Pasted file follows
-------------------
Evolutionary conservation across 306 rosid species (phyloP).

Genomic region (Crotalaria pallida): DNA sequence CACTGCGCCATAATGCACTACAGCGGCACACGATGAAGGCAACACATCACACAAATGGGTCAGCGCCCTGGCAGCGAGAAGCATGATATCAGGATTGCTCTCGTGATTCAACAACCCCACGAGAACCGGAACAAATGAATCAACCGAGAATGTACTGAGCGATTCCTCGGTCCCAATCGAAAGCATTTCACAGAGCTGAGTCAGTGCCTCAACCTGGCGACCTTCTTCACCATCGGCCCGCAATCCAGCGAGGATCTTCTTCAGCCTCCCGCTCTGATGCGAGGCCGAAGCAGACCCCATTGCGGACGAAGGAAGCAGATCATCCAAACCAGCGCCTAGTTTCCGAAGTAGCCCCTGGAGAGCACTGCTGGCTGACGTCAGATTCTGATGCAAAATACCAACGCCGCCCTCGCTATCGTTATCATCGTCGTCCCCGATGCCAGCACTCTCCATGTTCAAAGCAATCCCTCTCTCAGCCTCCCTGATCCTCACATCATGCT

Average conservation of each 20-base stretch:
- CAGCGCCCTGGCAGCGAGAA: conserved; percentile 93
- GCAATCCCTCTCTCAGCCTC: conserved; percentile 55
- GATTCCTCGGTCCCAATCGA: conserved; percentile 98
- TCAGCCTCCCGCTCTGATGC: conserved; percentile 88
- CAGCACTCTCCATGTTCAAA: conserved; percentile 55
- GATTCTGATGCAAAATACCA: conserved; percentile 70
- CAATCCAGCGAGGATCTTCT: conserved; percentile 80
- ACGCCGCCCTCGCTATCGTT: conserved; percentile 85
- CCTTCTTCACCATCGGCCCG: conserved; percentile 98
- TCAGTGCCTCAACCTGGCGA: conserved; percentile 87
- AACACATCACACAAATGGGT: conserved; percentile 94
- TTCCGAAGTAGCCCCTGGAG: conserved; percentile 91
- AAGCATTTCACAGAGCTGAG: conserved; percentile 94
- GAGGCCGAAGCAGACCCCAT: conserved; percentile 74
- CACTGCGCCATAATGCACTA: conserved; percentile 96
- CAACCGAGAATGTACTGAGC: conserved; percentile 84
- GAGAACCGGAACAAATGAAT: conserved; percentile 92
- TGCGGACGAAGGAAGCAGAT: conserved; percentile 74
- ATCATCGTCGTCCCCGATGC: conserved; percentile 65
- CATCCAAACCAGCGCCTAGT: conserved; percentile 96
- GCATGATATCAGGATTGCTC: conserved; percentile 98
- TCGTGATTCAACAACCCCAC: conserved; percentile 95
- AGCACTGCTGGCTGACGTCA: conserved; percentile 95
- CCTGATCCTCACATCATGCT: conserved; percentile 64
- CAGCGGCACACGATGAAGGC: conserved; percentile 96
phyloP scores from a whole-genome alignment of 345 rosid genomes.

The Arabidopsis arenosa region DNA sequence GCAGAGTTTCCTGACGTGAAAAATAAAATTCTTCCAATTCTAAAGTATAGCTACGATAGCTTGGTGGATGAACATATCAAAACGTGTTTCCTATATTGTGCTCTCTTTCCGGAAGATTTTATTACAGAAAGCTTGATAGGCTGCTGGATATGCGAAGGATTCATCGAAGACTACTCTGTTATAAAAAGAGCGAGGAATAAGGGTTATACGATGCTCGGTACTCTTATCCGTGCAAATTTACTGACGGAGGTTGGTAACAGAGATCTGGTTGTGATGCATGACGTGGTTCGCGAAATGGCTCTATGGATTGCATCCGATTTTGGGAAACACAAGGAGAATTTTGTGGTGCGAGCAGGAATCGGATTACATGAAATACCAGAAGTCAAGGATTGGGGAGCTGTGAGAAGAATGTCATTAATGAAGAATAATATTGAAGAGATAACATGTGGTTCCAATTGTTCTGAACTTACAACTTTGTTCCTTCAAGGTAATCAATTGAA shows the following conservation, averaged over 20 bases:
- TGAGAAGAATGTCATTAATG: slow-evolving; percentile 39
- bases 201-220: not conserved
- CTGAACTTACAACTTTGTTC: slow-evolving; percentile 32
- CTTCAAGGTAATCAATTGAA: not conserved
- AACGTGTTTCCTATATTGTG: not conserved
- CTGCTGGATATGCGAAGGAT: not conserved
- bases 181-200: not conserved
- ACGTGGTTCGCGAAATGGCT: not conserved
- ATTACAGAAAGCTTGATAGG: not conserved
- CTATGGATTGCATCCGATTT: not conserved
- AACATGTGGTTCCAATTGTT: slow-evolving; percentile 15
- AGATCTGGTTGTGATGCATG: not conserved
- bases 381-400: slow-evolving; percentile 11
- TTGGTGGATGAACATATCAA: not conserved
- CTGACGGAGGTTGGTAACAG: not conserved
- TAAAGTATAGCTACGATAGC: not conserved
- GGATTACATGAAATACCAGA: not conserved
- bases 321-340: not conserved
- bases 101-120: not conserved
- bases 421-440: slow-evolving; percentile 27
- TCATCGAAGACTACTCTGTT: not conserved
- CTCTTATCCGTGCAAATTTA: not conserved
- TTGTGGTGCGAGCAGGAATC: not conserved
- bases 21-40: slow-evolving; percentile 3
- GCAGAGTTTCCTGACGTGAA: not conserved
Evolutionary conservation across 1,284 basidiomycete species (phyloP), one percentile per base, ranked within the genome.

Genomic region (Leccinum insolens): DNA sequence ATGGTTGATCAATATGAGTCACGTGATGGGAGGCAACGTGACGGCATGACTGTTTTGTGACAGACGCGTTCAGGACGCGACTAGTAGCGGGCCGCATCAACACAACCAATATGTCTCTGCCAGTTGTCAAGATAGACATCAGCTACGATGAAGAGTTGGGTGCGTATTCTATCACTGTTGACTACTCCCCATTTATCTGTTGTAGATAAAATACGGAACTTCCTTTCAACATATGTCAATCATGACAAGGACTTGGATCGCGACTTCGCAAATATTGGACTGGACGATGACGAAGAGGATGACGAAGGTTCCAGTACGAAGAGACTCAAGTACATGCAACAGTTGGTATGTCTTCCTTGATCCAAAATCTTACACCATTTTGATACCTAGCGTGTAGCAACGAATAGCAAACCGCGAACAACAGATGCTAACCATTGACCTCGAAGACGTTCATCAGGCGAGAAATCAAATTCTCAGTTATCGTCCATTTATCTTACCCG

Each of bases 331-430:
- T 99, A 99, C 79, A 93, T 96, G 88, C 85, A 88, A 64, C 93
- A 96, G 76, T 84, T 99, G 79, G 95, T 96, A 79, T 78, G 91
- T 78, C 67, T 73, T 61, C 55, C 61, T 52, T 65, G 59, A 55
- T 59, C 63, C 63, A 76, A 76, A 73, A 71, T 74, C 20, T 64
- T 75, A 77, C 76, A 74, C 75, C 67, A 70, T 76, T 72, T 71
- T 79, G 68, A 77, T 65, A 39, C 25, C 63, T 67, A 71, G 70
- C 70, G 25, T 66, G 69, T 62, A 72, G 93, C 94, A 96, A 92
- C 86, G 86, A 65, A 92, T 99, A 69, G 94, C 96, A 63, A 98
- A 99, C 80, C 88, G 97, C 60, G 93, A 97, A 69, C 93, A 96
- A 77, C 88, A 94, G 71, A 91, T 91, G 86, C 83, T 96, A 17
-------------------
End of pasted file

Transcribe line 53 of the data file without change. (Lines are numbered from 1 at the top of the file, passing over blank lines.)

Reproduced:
- TTGTGGTGCGAGCAGGAATC: not conserved